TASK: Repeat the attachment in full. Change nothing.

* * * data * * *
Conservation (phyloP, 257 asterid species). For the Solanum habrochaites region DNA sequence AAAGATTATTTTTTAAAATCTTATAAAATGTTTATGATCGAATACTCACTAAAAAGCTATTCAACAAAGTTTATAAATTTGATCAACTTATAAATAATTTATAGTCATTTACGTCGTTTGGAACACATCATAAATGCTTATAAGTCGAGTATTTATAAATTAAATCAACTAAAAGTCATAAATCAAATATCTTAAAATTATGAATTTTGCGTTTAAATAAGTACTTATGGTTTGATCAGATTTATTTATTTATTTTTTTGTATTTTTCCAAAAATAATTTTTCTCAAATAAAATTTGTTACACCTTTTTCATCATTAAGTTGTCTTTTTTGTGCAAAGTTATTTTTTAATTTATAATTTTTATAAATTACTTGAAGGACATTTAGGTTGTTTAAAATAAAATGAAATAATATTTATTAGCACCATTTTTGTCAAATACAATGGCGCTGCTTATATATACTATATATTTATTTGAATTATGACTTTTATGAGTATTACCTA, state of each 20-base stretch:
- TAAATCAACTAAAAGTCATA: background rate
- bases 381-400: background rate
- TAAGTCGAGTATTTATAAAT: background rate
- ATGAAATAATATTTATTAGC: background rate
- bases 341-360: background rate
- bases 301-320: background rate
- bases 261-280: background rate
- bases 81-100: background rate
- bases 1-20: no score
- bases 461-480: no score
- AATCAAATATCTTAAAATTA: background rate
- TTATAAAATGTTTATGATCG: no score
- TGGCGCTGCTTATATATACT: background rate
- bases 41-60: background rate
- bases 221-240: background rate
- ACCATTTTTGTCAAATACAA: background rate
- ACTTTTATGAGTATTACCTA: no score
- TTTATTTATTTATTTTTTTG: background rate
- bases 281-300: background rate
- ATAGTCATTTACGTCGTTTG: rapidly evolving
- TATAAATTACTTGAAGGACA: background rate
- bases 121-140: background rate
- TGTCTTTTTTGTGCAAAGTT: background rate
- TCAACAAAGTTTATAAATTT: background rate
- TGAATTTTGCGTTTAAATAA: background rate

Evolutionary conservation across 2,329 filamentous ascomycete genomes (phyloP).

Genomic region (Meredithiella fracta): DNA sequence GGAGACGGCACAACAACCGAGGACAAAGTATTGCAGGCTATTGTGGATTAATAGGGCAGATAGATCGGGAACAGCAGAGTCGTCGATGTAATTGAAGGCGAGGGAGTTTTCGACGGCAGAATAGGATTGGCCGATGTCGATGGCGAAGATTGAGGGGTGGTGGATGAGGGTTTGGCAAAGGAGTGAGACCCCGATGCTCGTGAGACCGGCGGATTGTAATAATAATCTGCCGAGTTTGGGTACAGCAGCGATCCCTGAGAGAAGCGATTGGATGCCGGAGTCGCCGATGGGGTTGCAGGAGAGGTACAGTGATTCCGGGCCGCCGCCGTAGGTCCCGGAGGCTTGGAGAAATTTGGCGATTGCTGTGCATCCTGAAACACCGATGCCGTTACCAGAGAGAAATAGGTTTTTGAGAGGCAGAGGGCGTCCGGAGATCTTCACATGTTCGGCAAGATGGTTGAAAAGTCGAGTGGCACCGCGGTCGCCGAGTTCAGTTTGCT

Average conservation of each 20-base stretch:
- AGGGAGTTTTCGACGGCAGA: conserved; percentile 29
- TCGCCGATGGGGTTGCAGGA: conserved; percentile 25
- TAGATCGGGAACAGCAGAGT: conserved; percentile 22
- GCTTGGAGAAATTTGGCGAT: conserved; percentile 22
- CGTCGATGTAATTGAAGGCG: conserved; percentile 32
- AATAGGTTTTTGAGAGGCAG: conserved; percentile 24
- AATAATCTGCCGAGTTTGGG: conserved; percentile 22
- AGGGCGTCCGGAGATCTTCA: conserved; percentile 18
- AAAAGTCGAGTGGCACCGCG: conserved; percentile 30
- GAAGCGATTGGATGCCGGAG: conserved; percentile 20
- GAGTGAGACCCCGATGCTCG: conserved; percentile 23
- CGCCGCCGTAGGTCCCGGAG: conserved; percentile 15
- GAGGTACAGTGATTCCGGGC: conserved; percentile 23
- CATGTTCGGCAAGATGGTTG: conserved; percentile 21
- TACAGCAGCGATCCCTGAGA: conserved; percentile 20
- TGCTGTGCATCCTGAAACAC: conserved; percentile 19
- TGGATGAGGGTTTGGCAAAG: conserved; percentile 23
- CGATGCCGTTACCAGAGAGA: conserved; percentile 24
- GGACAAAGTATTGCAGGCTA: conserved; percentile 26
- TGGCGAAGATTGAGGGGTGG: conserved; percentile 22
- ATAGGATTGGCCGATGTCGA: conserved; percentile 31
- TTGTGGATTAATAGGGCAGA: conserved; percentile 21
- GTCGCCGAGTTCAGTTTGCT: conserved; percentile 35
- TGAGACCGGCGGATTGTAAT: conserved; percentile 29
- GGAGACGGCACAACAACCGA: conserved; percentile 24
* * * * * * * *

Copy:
Conservation (phyloP, 257 asterid species). For the Solanum habrochaites region DNA sequence AAAGATTATTTTTTAAAATCTTATAAAATGTTTATGATCGAATACTCACTAAAAAGCTATTCAACAAAGTTTATAAATTTGATCAACTTATAAATAATTTATAGTCATTTACGTCGTTTGGAACACATCATAAATGCTTATAAGTCGAGTATTTATAAATTAAATCAACTAAAAGTCATAAATCAAATATCTTAAAATTATGAATTTTGCGTTTAAATAAGTACTTATGGTTTGATCAGATTTATTTATTTATTTTTTTGTATTTTTCCAAAAATAATTTTTCTCAAATAAAATTTGTTACACCTTTTTCATCATTAAGTTGTCTTTTTTGTGCAAAGTTATTTTTTAATTTATAATTTTTATAAATTACTTGAAGGACATTTAGGTTGTTTAAAATAAAATGAAATAATATTTATTAGCACCATTTTTGTCAAATACAATGGCGCTGCTTATATATACTATATATTTATTTGAATTATGACTTTTATGAGTATTACCTA, state of each 20-base stretch:
- TAAATCAACTAAAAGTCATA: background rate
- bases 381-400: background rate
- TAAGTCGAGTATTTATAAAT: background rate
- ATGAAATAATATTTATTAGC: background rate
- bases 341-360: background rate
- bases 301-320: background rate
- bases 261-280: background rate
- bases 81-100: background rate
- bases 1-20: no score
- bases 461-480: no score
- AATCAAATATCTTAAAATTA: background rate
- TTATAAAATGTTTATGATCG: no score
- TGGCGCTGCTTATATATACT: background rate
- bases 41-60: background rate
- bases 221-240: background rate
- ACCATTTTTGTCAAATACAA: background rate
- ACTTTTATGAGTATTACCTA: no score
- TTTATTTATTTATTTTTTTG: background rate
- bases 281-300: background rate
- ATAGTCATTTACGTCGTTTG: rapidly evolving
- TATAAATTACTTGAAGGACA: background rate
- bases 121-140: background rate
- TGTCTTTTTTGTGCAAAGTT: background rate
- TCAACAAAGTTTATAAATTT: background rate
- TGAATTTTGCGTTTAAATAA: background rate

Evolutionary conservation across 2,329 filamentous ascomycete genomes (phyloP).

Genomic region (Meredithiella fracta): DNA sequence GGAGACGGCACAACAACCGAGGACAAAGTATTGCAGGCTATTGTGGATTAATAGGGCAGATAGATCGGGAACAGCAGAGTCGTCGATGTAATTGAAGGCGAGGGAGTTTTCGACGGCAGAATAGGATTGGCCGATGTCGATGGCGAAGATTGAGGGGTGGTGGATGAGGGTTTGGCAAAGGAGTGAGACCCCGATGCTCGTGAGACCGGCGGATTGTAATAATAATCTGCCGAGTTTGGGTACAGCAGCGATCCCTGAGAGAAGCGATTGGATGCCGGAGTCGCCGATGGGGTTGCAGGAGAGGTACAGTGATTCCGGGCCGCCGCCGTAGGTCCCGGAGGCTTGGAGAAATTTGGCGATTGCTGTGCATCCTGAAACACCGATGCCGTTACCAGAGAGAAATAGGTTTTTGAGAGGCAGAGGGCGTCCGGAGATCTTCACATGTTCGGCAAGATGGTTGAAAAGTCGAGTGGCACCGCGGTCGCCGAGTTCAGTTTGCT

Average conservation of each 20-base stretch:
- AGGGAGTTTTCGACGGCAGA: conserved; percentile 29
- TCGCCGATGGGGTTGCAGGA: conserved; percentile 25
- TAGATCGGGAACAGCAGAGT: conserved; percentile 22
- GCTTGGAGAAATTTGGCGAT: conserved; percentile 22
- CGTCGATGTAATTGAAGGCG: conserved; percentile 32
- AATAGGTTTTTGAGAGGCAG: conserved; percentile 24
- AATAATCTGCCGAGTTTGGG: conserved; percentile 22
- AGGGCGTCCGGAGATCTTCA: conserved; percentile 18
- AAAAGTCGAGTGGCACCGCG: conserved; percentile 30
- GAAGCGATTGGATGCCGGAG: conserved; percentile 20
- GAGTGAGACCCCGATGCTCG: conserved; percentile 23
- CGCCGCCGTAGGTCCCGGAG: conserved; percentile 15
- GAGGTACAGTGATTCCGGGC: conserved; percentile 23
- CATGTTCGGCAAGATGGTTG: conserved; percentile 21
- TACAGCAGCGATCCCTGAGA: conserved; percentile 20
- TGCTGTGCATCCTGAAACAC: conserved; percentile 19
- TGGATGAGGGTTTGGCAAAG: conserved; percentile 23
- CGATGCCGTTACCAGAGAGA: conserved; percentile 24
- GGACAAAGTATTGCAGGCTA: conserved; percentile 26
- TGGCGAAGATTGAGGGGTGG: conserved; percentile 22
- ATAGGATTGGCCGATGTCGA: conserved; percentile 31
- TTGTGGATTAATAGGGCAGA: conserved; percentile 21
- GTCGCCGAGTTCAGTTTGCT: conserved; percentile 35
- TGAGACCGGCGGATTGTAAT: conserved; percentile 29
- GGAGACGGCACAACAACCGA: conserved; percentile 24